The Boreal, Western and Southeastern Chorus Frogs were once considered to be a single variable species, but now each is recognized as a distinct species, and ours is the Southeastern Chorus. The Southeastern remains divided into two subspecies, one of which is our Upland Chorus Frog. You can see a map showing the distribution of each species and subspecies at

That map shows that the northernmost chorus frog species makes it all the way into northern Canada, almost to the Arctic Circle. It'll be months before the chorus frog's thumb-combing call is heard up there. I like to visualize the friendly calls I'm hearing now as issuing northward across the landscape, confirming to all who will hear that soon all kinds of blossomings and birdsongs are to follow.


Last Sunday, right after sending off the Newsletter, it was about 75° (24°C), windy and very springy feeling, so I took a bike ride on the gravel roads through the hills north of here, almost entirely within Homochitto National Forest. The roads followed ridgetops nearly the whole way, so not only did the winds howl around me but also I had some good views. The ridgetops averaged only about 100 feet higher (30 meters) than the Sandy Creek floodplain, but in this part of the world where real hills just don't exist, it's surprising how such modest uplands afford such good views. From the ridgetops mostly I saw a great deal of mixed oak-pine forest wrecked to the advantage of monocultured Loblolly Pine and weeds, by clearcutting.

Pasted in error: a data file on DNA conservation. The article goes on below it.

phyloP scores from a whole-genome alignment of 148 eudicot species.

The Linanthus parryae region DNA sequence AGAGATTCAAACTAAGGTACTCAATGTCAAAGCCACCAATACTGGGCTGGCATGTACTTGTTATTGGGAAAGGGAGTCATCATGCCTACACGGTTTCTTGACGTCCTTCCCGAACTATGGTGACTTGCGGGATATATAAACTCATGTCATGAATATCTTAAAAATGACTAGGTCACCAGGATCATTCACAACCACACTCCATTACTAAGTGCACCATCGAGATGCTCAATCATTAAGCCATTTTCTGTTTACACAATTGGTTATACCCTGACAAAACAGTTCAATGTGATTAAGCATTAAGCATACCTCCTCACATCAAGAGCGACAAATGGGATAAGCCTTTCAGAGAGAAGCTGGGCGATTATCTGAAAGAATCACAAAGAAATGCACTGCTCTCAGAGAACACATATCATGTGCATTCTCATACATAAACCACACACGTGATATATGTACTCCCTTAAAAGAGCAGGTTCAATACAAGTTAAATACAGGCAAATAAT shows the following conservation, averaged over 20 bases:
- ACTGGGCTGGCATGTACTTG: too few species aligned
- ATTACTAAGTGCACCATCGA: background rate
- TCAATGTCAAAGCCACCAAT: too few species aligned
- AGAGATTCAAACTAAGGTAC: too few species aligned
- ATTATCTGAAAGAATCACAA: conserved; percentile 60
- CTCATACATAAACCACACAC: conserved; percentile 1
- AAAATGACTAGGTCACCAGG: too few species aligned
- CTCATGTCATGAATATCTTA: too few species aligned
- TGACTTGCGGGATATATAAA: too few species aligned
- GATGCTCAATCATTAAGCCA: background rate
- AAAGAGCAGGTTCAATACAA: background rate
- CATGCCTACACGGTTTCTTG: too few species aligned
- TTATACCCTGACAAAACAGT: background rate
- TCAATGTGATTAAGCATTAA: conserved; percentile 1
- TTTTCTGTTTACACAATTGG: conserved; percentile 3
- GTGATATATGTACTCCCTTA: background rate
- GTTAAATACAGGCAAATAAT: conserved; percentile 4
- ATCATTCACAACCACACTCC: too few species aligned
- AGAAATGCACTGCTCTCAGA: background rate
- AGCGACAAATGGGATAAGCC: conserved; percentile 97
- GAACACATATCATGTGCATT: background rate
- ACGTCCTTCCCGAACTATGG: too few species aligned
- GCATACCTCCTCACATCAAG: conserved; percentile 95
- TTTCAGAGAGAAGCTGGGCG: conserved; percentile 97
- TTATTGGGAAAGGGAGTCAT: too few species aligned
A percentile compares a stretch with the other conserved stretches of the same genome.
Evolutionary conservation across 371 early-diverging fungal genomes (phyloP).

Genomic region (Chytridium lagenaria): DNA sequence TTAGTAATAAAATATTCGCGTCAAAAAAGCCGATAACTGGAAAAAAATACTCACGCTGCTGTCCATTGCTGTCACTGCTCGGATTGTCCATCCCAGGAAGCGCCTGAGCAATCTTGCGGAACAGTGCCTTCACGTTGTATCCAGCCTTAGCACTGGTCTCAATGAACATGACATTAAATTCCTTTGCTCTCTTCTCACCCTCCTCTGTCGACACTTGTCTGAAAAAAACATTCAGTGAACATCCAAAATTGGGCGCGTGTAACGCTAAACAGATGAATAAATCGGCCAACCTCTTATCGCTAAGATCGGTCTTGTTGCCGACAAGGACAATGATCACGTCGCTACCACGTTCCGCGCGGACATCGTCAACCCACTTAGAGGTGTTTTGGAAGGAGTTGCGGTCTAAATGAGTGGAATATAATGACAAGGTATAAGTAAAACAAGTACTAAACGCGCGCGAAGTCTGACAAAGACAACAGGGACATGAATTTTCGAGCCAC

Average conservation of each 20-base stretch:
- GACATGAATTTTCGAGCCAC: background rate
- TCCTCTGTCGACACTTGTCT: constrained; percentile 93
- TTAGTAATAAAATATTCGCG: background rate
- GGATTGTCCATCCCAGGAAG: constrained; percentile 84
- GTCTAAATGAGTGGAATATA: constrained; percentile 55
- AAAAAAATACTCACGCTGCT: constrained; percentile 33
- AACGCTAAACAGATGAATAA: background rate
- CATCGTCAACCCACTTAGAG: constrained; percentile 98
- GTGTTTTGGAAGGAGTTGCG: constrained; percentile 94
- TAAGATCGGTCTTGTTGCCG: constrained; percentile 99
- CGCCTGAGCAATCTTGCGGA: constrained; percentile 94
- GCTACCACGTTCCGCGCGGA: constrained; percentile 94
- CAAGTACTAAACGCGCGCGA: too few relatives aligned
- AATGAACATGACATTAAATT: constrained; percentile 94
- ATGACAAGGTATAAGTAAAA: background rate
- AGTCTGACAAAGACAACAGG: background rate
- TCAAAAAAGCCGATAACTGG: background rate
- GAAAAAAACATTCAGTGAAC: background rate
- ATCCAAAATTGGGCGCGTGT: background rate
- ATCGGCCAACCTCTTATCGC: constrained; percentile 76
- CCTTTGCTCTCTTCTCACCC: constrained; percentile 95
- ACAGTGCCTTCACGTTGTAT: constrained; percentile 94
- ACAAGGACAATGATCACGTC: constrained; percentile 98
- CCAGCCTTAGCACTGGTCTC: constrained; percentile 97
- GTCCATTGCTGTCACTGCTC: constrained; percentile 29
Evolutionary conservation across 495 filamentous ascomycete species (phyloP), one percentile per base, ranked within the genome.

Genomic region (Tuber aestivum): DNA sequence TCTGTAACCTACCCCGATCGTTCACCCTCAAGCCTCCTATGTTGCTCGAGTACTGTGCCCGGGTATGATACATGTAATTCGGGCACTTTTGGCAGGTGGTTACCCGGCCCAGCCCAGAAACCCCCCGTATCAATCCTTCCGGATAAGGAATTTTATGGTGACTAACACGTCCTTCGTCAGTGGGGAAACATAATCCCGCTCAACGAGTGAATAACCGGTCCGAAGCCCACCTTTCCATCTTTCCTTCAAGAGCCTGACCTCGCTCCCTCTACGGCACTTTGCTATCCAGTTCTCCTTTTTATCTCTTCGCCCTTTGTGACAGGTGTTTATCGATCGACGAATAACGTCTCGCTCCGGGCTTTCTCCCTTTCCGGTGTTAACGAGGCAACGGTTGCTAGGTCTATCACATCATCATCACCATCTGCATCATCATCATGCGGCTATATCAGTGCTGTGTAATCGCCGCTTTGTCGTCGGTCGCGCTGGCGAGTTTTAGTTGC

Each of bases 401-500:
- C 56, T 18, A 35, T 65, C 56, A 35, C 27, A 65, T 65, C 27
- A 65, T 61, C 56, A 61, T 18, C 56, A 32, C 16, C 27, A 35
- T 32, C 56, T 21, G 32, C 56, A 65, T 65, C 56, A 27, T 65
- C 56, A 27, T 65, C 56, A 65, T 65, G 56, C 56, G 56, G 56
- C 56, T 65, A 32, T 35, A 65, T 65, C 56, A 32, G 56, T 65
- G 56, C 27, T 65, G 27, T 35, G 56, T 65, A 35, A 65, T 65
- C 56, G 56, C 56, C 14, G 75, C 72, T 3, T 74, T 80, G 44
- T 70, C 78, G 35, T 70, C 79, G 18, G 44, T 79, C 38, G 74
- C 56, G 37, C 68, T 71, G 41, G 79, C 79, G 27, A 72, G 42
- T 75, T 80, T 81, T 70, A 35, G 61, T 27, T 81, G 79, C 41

The ridgetops were mantled with loess. In a few places sand and gravel lay beneath the loess. We know that the loess was deposited by wind at the end of the last Ice Age, some 18-25,000 years ago. I tell all about the geology of our loess at

Sand and gravel are deposited by flowing water, so what is sand and gravel doing there on our ridgetops so high above any local floodplain? In fact, a characteristic feature of southern-Mississippi geology is that gravels and sands cap the region's highest hills.

A hint to the answer is that our hill-topping sands and gravels were deposited a long time ago. They are generally considered to be of Miocene age, making them 5.3-23.8 million years old. It's hard to know their precise age, though, because few fossils have been found in them. Geologists tell us that during the Miocene the Rocky Mountains were experiencing their most recent uplift, sending so much sand and gravel down the ancient Mississippi that Miocene sediments beneath New Orleans extend to a depth of 12,000 feet. In our area, these sediments formed a plain not far above sea level.

Then, 3.6-1.7 million years ago, during the subsequent Pliocene, southern Mississippi's landscape began rising as a consequence of "forces within the Earth." As our lowlands were raised, streams in our area speeded up, and with time the streams eroded away most of the landscape, just leaving some hills and ridgetops capped with with the sand and gravel deposited there before the uplift.

As I biked along our ridgetops last Sunday I tried to imagine what it was like here back during the Pliocene, when our hills were just coming into existence.

The Smithsonian's illustrated Pliocene page is at

You can read about the Pliocene climate, generally regarded as being warmer than today's, at

A map showing that during the Pliocene the part of Louisiana across the river from present-day Natchez was submerged beneath an arm of the Gulf of Mexico is at


This week I added a mycorrhiza page to my nature-study site, at At the top of that page there's a picture of some Loblolly Pine roots with and without mycorrhiza. The ones with mycorrhiza are much thicker than those without.